By Brandi Makuski
In a 10-1 decision, the Stevens Point City Council has approved a resolution condemning hate speech.
The resolution initially proposed the city “condemn acts of hostility [and] stand in support of those who are affected by [them],” but that language was changed before approval.
When he introduced the resolution at the Nov. 21 council meeting, Mayor Mike Wiza thanked council members David Shorr and Meleesa Johnson for introducing the resolution, saying it was an important stand for the city to make, but noted it was only a statement, and was not “amending, adding or changing any existing laws.”
But later during the meeting, Wiza also said he “didn’t disagree” with Council President Mike Phillips’ concerns that the resolution could be seen as one that infringes on free speech.
But when a City Times editorial pointed out the vagueness of the word “hostility” — which was not defined in the resolution — posed a danger to free speech and free press, one councilwoman agreed to change the language.
“I would like us to say something more specific, such as — and I think this is what we mean — ‘hate, bigotry and intimidation’,” Ald. Mary McComb said, adding she agreed the word “hostility” was too general.
McComb also said she wanted the resolution’s ending to be more proactive from it’s initial statement of, “And be it further resolved that the Stevens Point Common Council stands in support of those who are affected by such hostility.”
A better ending, she suggested, would be: “Therefore, be it resolved the Stevens Point City Council will be vigilant in defense of the rights of all people, proactive in our attempts to be a welcoming community for all, and steadfast and vigorous in condemning all forms of hate and bigotry.”
Ald. George Doxtator said he wasn’t surprised the resolution was being proposed, but said the general public may not understand the catalyst behind it, and asked the mayor to elaborate.
“I’ve talked with the university, and they believe acts of intimidate and hostility have increased on campus recently,” Wiza said. “I don’t know whether those are politically motivated or not, and I’m not going to speak to that.”
Ald. Johnson, who drafted the resolution, said she was motivated to do so after attending part of a discussion on unity at UW-Stevens Point.
“I was struck by the students who got up and explained what they have to go through,” Johnson said. “One gentlemen indicated, ‘Again, the pickup truck went through the university,’ and everybody in the room started nodding their heads; there was an acknowledgment there was something bad associated with that….The gentleman went on to indicate an onslaught of homophobic slurs, and that’s not who we are.”
But President Phillips’ concerns went beyond the negative experiences of a select few.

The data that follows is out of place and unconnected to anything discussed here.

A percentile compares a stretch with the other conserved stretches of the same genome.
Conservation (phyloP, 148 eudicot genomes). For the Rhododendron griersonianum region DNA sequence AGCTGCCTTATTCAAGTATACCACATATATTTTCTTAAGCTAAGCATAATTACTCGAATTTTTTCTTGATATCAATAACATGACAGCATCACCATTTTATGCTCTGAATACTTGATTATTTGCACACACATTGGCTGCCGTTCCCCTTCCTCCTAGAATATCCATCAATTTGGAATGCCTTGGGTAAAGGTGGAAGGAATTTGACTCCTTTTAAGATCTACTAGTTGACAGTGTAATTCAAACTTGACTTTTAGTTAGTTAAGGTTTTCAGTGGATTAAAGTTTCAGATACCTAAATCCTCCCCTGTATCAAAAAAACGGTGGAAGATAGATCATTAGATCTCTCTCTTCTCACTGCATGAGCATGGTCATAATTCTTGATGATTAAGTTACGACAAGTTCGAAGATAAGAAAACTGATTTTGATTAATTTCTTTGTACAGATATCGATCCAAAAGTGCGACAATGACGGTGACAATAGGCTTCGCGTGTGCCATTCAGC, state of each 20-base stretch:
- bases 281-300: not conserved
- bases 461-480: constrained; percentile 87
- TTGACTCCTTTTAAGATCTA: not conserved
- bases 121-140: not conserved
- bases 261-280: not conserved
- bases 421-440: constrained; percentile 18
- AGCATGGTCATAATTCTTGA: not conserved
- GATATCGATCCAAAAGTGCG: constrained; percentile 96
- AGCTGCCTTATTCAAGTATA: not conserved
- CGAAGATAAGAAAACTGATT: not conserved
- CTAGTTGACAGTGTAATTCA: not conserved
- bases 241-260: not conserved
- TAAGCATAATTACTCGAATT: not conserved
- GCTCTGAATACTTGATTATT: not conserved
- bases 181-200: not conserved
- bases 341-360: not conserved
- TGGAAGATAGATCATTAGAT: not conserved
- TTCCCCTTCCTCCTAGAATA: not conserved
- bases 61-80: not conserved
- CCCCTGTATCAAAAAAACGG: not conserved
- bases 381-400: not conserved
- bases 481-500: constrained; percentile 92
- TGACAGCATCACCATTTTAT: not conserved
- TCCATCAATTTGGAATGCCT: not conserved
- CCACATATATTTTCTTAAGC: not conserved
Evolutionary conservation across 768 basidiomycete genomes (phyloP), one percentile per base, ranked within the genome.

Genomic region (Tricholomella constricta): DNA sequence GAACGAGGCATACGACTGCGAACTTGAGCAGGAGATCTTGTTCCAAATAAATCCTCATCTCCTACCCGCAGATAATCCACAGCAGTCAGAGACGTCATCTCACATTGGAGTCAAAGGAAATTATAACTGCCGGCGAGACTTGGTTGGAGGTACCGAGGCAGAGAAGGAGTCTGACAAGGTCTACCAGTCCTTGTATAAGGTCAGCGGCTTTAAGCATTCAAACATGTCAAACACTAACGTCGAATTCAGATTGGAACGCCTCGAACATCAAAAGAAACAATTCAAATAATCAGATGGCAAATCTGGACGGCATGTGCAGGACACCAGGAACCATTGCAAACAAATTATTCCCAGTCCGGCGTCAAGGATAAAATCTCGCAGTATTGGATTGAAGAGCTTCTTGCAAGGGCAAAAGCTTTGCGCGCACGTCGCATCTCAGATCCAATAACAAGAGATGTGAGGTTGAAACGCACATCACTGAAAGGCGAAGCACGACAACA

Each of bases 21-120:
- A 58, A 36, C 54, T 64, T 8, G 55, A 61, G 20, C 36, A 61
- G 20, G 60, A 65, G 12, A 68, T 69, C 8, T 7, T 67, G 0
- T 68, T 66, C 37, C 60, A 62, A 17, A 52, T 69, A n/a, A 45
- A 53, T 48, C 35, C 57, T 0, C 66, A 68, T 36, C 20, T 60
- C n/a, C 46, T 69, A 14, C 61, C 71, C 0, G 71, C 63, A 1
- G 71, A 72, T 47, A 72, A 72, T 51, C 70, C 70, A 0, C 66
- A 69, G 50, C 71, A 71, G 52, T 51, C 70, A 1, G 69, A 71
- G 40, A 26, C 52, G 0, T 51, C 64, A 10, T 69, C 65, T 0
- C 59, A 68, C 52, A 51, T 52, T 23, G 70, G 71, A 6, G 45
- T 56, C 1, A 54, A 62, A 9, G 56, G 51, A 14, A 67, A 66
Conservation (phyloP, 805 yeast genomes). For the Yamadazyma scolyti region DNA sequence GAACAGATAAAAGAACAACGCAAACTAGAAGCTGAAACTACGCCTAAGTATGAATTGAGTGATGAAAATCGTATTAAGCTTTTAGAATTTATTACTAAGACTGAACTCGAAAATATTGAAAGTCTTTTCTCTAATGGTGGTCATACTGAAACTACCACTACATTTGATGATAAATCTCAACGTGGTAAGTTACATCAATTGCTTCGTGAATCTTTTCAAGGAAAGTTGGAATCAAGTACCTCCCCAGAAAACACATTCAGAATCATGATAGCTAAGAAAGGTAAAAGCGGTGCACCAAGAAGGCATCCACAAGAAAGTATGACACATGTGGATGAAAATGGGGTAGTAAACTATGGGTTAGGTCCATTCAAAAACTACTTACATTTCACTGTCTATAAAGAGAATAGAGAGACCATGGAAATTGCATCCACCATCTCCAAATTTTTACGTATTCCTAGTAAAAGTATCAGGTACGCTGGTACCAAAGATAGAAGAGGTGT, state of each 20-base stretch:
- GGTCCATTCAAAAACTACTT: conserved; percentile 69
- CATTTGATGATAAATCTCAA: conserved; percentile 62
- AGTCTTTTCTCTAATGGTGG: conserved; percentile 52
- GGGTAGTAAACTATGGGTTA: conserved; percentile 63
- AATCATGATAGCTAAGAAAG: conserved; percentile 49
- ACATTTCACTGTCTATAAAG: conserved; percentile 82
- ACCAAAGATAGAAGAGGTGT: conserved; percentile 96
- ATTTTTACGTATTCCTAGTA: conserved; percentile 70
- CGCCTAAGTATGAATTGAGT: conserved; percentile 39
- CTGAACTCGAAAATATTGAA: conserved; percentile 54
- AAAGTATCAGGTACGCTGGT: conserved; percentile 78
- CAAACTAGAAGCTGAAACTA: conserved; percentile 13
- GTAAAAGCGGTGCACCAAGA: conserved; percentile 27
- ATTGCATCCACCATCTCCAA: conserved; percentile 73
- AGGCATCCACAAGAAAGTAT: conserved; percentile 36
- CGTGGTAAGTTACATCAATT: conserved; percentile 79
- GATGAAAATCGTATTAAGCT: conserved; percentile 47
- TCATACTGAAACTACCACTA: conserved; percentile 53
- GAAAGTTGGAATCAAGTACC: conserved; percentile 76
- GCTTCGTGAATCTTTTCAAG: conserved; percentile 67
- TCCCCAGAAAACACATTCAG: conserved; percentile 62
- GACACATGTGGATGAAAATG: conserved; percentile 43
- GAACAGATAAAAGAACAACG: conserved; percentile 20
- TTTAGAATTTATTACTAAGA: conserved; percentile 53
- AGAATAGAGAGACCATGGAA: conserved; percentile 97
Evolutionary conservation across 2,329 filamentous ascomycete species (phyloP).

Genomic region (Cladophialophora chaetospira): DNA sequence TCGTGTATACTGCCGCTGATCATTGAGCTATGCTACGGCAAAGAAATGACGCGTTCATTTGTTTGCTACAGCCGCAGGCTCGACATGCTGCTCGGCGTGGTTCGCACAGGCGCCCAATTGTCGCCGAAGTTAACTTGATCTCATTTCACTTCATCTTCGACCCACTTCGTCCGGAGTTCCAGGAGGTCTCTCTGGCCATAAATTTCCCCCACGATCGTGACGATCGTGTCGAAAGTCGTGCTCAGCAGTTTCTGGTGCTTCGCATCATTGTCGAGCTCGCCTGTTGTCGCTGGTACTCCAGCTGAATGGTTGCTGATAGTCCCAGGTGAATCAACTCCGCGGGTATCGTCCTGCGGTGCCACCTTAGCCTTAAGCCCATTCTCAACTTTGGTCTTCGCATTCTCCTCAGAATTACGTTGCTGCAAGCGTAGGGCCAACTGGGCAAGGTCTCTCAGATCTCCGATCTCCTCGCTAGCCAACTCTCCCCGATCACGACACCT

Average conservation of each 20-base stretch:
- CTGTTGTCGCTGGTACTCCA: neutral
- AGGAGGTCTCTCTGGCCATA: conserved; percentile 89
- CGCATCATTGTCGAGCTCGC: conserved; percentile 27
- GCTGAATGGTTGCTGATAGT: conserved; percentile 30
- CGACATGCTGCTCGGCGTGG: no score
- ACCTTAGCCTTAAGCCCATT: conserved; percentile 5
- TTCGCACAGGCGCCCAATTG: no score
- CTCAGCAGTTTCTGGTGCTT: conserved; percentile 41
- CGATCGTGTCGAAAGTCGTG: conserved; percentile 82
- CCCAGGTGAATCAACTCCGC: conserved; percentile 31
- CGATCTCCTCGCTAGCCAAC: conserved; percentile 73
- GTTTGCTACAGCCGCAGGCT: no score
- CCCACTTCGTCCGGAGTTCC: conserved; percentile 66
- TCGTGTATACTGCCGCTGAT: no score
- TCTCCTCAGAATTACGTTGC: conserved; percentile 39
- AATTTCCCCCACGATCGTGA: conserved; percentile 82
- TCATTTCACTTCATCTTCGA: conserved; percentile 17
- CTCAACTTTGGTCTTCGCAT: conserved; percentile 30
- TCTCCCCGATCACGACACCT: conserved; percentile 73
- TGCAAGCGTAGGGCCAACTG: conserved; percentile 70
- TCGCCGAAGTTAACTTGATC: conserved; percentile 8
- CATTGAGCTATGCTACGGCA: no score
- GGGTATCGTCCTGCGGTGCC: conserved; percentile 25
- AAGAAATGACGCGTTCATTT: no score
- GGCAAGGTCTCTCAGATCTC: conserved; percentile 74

“I guess I look at this a little bit differently,” Phillips said. “What one person sees as a verbal act of hostility is another person’s freedom of speech. I think we’re teetering on the edge here of taking away people’s right to speak and write.”
Wiza said he “didn’t disagree necessarily” with Phillips, but the resolution was “very similar” to an anti-harassment clause in the city’s human resources policy.
“We already have laws against the more heinous of these acts,” Wiza said. “And it’s unfortunate that we have to remind society to do this. What we’re doing is trying to remind the population, I think, that you have responsibilities. That your freedom of speech should also have some limitations in regards to accuracy and malicious intent.”
Ald. David Shorr said the most concerning element of recent events on the UWSP campus was graffiti reportedly found in one of the dorm buildings, saying, “It’s not the kind of written expression that absolutely is covered by the First Amendment.”
No references to graffiti, or any specific incident of hate speech, was mentioned in the resolution.
As of Nov. 27, a notice announcing the resolution on the city’s website does not reflect the change in language. With the new language, the resolution would read:
WHEREAS, diversity and inclusion have long been hallmarks of the Stevens Point community; and
WHEREAS, Stevens Point is the home of the University of Wisconsin-Stevens Point, host to students, faculty and staff from around the world, across the nation and from diverse backgrounds; and
WHEREAS, recent acts of hate, bigotry and intimidation both nationally and against members of our community have been reported; and
WHEREAS, such acts of hate, bigotry and intimidation spread fear for other members of the targeted group; and
WHEREAS, such acts of hate, bigotry and intimidation threatens Stevens Point’s economic, educational and community vitality and growth; and
WHEREAS, such acts of hate, bigotry and intimidation run contrary to the principles of respect, dignity and fairness, that the Stevens Point community values;
NOW THEREFORE BE IT RESOLVED that the Stevens Point Common Council condemns acts of hate, bigotry and intimidation, whether verbal, written or physical.
AND BE IT FURTHER RESOLVED the Stevens Point City Council will be vigilant in defense of the rights of all people, proactive in our attempts to be a welcoming community for all, and steadfast and vigorous in condemning all forms of hate and bigotry.